The previous post explored a way of creating a double buffered image and managing an awesome 68*73 pixel image. After a bit of thought I decided that I could do better. The first approach is to try squeeze an extra bit of colour data into each pixel. This usefully means that there is now 4 bits for each pixel meaning two pixels per byte. In theory if I used the same method to do buffering this is not able to be used. After much searching though I came across AVGA that not only managed more this but with a higher resolution. I was intrigued as to how he had achieved this feat.  Instead of having an image in the RAM of the chip, addresses to the program memory are in the RAM. The program memory is many times larger than RAM. This means by using a tile system the image can still be double buffered as only address’ have to be stored. The disadvantage to this approach is that everything is in terms of tiles. If you want to having something moving about then you either need many tiles with every eventuality covered or some sort of way to swap between the two methods. For this program each tile is 8 by 8 pixels creating approximately 12*12 tiles visible or a 96*96 pixel image.

Either way first we need a way to output and see just how this high resolution can be achieved.

outputdata:
	out RGBPORT,r4 ;1
	swap r4 ;1
	nop ;1
	ld r3,X+ ;2
	out RGBPORT,r4 ;1
	lpm r19, Z+ ;3
	add r3,r5
	out RGBPORT,r19 ;1
	swap r19 ;1
	lpm r4,Z+ ;3
	out RGBPORT,r19	;1
	lpm r19, Z+ ;3
	nop ;1
	out RGBPORT,r4 ;1	
	swap r4 ;1
	lpm r19, Z+ ;3
	out RGBPORT,r4	;1
	ld ZH, X+ ;2
	mov ZL,r3 ;1
	adc ZH,r6
	out RGBPORT,r19 ;1
	swap r19 ;1
	lpm r4, Z+;3
	out RGBPORT,r19	;1
	dec r16 ;1
	sbrs r3,7 ;If in rammem odd number ;2/1
	brne outputdata ;2/1

First thing to notice is that this code is only taking 5 cycles between each out command. This means a higher resolution than the previous 7 cycles. R4 contains the current pixel data and needs to be loaded with a value before entering the loop. After an output the data can be swapped to output the next pixel. This is because as said earlier 4bits to each pixel so a nibble swap will bring the correct nibble forward. The Z register contains the address to the current pixel inside the tile. So after two outputs a new R4 value has to be fetched from Z. The X register points to the address of the next tile. As you may note R19 is also used for data sometimes. This is because we need a few spare cycles so pixels are loaded as soon as possible. R16 contains the current loop number we are on so is decremented after 8 outputs and before hand has a value of 512/5/8 = 12.8 = 12. We also need to load the next value of the Z register as early as possible so this has been saved into R3 for later use. R5 and R6 contain the current line of the tile that is being displayed.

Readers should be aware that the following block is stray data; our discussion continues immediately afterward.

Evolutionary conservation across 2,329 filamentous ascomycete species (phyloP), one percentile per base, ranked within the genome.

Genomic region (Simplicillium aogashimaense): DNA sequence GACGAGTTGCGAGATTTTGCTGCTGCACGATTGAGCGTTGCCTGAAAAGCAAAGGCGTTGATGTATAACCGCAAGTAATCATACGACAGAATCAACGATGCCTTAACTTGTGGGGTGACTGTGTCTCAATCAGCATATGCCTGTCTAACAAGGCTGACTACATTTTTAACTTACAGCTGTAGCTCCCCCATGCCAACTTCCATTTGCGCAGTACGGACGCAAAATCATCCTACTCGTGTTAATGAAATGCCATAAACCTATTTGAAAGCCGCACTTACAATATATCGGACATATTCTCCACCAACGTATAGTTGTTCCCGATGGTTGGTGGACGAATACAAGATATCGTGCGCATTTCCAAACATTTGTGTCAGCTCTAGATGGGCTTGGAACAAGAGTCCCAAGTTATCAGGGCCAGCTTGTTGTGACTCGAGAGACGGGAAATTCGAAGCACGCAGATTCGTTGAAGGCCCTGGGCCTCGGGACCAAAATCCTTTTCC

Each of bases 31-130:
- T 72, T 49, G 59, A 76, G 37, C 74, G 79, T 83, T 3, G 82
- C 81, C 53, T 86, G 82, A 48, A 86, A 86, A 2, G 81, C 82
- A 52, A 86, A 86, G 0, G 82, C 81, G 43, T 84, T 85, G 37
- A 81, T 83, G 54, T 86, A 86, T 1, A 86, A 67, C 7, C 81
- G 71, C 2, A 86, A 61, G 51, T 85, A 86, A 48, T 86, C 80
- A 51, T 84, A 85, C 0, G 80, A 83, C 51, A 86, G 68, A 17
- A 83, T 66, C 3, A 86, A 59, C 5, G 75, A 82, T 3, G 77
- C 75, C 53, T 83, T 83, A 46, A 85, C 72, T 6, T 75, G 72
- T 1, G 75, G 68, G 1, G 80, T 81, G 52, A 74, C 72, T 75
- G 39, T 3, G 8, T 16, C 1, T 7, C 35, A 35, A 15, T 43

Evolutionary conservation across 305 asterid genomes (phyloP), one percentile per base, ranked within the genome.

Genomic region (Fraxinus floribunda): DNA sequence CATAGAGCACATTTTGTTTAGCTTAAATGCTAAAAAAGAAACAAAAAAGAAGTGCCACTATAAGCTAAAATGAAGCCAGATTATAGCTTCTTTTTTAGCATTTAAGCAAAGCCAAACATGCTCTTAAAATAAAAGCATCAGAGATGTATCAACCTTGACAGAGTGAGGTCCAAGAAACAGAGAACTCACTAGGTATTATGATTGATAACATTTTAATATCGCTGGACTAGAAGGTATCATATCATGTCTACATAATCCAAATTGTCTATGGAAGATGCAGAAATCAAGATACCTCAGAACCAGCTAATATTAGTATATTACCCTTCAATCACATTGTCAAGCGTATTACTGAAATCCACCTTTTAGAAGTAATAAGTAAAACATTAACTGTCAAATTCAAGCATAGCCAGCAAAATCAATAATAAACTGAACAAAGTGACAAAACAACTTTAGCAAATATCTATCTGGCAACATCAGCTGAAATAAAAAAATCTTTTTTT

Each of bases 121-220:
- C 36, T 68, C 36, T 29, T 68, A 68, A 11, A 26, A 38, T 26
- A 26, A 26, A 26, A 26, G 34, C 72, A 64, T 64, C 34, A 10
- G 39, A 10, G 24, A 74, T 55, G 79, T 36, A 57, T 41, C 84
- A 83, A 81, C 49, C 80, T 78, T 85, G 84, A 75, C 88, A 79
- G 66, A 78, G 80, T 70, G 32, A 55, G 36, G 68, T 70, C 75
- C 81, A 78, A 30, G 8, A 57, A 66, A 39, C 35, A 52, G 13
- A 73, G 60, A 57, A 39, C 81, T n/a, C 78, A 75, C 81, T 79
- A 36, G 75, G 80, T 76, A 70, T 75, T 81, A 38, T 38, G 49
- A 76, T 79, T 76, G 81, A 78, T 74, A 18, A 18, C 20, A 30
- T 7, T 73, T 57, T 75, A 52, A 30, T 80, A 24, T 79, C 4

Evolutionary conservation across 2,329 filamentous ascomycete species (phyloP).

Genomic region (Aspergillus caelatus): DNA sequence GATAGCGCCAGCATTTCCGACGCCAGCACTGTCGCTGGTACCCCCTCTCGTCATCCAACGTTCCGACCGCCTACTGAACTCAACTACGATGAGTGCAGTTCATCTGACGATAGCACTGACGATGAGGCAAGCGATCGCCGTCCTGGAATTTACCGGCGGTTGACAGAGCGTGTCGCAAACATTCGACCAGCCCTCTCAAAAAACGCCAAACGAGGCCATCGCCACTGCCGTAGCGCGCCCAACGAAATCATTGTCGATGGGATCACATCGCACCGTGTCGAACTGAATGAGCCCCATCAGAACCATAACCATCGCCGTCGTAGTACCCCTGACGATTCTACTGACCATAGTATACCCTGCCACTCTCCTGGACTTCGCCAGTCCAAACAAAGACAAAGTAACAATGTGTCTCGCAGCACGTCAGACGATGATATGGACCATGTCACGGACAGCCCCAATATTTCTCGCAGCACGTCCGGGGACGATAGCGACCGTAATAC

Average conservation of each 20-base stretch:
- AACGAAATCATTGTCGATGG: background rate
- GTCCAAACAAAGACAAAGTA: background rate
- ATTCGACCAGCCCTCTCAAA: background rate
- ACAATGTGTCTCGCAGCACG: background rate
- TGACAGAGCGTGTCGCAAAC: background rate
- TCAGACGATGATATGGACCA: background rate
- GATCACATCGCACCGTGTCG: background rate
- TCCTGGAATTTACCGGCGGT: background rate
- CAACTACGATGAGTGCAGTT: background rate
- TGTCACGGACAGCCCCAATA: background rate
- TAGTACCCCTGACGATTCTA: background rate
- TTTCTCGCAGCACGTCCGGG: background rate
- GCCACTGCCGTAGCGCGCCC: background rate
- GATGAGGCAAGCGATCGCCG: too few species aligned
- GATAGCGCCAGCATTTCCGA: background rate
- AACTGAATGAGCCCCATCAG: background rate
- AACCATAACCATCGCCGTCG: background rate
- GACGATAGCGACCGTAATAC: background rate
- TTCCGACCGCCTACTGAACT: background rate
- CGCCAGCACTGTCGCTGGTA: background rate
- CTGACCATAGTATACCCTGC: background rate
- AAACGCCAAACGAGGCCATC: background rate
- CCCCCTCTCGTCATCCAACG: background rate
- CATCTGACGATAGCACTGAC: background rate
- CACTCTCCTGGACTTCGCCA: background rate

The last line of code saying sbrs r3,7 is my clever way of outputting differently if we want to use RAM instead of program memory. I will cover how that works in the next post.

This post will hopefully give you an understanding of how a tile based VGA output with an overlay can be achieved on a AVR microchip.

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